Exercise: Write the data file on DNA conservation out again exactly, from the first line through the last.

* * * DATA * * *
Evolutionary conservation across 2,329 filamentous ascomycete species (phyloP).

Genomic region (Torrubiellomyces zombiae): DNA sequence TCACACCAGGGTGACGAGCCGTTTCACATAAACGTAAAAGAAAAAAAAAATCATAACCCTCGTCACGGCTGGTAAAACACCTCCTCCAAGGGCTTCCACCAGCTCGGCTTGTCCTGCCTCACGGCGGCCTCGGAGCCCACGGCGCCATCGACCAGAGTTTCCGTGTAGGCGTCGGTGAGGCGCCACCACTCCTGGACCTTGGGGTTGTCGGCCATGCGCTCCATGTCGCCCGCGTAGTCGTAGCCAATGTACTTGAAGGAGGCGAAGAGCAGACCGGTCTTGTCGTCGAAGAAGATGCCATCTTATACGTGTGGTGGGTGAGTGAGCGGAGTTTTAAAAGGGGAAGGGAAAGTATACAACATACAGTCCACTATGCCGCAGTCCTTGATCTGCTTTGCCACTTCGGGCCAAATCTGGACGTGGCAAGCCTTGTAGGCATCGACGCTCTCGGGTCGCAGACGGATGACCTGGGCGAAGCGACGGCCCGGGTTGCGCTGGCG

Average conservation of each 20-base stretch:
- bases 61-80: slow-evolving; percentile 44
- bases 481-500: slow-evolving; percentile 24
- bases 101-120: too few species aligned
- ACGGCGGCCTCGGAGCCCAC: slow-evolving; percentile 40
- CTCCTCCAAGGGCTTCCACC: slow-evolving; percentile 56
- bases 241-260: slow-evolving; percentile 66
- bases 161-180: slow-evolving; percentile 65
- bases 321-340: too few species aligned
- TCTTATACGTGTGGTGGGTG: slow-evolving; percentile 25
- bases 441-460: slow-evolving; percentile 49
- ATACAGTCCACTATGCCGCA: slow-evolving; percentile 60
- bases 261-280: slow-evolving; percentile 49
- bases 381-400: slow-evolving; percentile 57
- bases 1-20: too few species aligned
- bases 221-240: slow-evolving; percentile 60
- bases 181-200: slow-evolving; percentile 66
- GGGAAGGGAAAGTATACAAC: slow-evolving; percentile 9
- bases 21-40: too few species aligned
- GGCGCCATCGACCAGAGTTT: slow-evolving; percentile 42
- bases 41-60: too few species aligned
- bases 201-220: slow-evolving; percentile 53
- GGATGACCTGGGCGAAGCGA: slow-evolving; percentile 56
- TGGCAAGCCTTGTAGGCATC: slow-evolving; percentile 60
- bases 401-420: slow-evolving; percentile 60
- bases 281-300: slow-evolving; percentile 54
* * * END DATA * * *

Evolutionary conservation across 2,329 filamentous ascomycete species (phyloP).

Genomic region (Torrubiellomyces zombiae): DNA sequence TCACACCAGGGTGACGAGCCGTTTCACATAAACGTAAAAGAAAAAAAAAATCATAACCCTCGTCACGGCTGGTAAAACACCTCCTCCAAGGGCTTCCACCAGCTCGGCTTGTCCTGCCTCACGGCGGCCTCGGAGCCCACGGCGCCATCGACCAGAGTTTCCGTGTAGGCGTCGGTGAGGCGCCACCACTCCTGGACCTTGGGGTTGTCGGCCATGCGCTCCATGTCGCCCGCGTAGTCGTAGCCAATGTACTTGAAGGAGGCGAAGAGCAGACCGGTCTTGTCGTCGAAGAAGATGCCATCTTATACGTGTGGTGGGTGAGTGAGCGGAGTTTTAAAAGGGGAAGGGAAAGTATACAACATACAGTCCACTATGCCGCAGTCCTTGATCTGCTTTGCCACTTCGGGCCAAATCTGGACGTGGCAAGCCTTGTAGGCATCGACGCTCTCGGGTCGCAGACGGATGACCTGGGCGAAGCGACGGCCCGGGTTGCGCTGGCG

Average conservation of each 20-base stretch:
- bases 61-80: slow-evolving; percentile 44
- bases 481-500: slow-evolving; percentile 24
- bases 101-120: too few species aligned
- ACGGCGGCCTCGGAGCCCAC: slow-evolving; percentile 40
- CTCCTCCAAGGGCTTCCACC: slow-evolving; percentile 56
- bases 241-260: slow-evolving; percentile 66
- bases 161-180: slow-evolving; percentile 65
- bases 321-340: too few species aligned
- TCTTATACGTGTGGTGGGTG: slow-evolving; percentile 25
- bases 441-460: slow-evolving; percentile 49
- ATACAGTCCACTATGCCGCA: slow-evolving; percentile 60
- bases 261-280: slow-evolving; percentile 49
- bases 381-400: slow-evolving; percentile 57
- bases 1-20: too few species aligned
- bases 221-240: slow-evolving; percentile 60
- bases 181-200: slow-evolving; percentile 66
- GGGAAGGGAAAGTATACAAC: slow-evolving; percentile 9
- bases 21-40: too few species aligned
- GGCGCCATCGACCAGAGTTT: slow-evolving; percentile 42
- bases 41-60: too few species aligned
- bases 201-220: slow-evolving; percentile 53
- GGATGACCTGGGCGAAGCGA: slow-evolving; percentile 56
- TGGCAAGCCTTGTAGGCATC: slow-evolving; percentile 60
- bases 401-420: slow-evolving; percentile 60
- bases 281-300: slow-evolving; percentile 54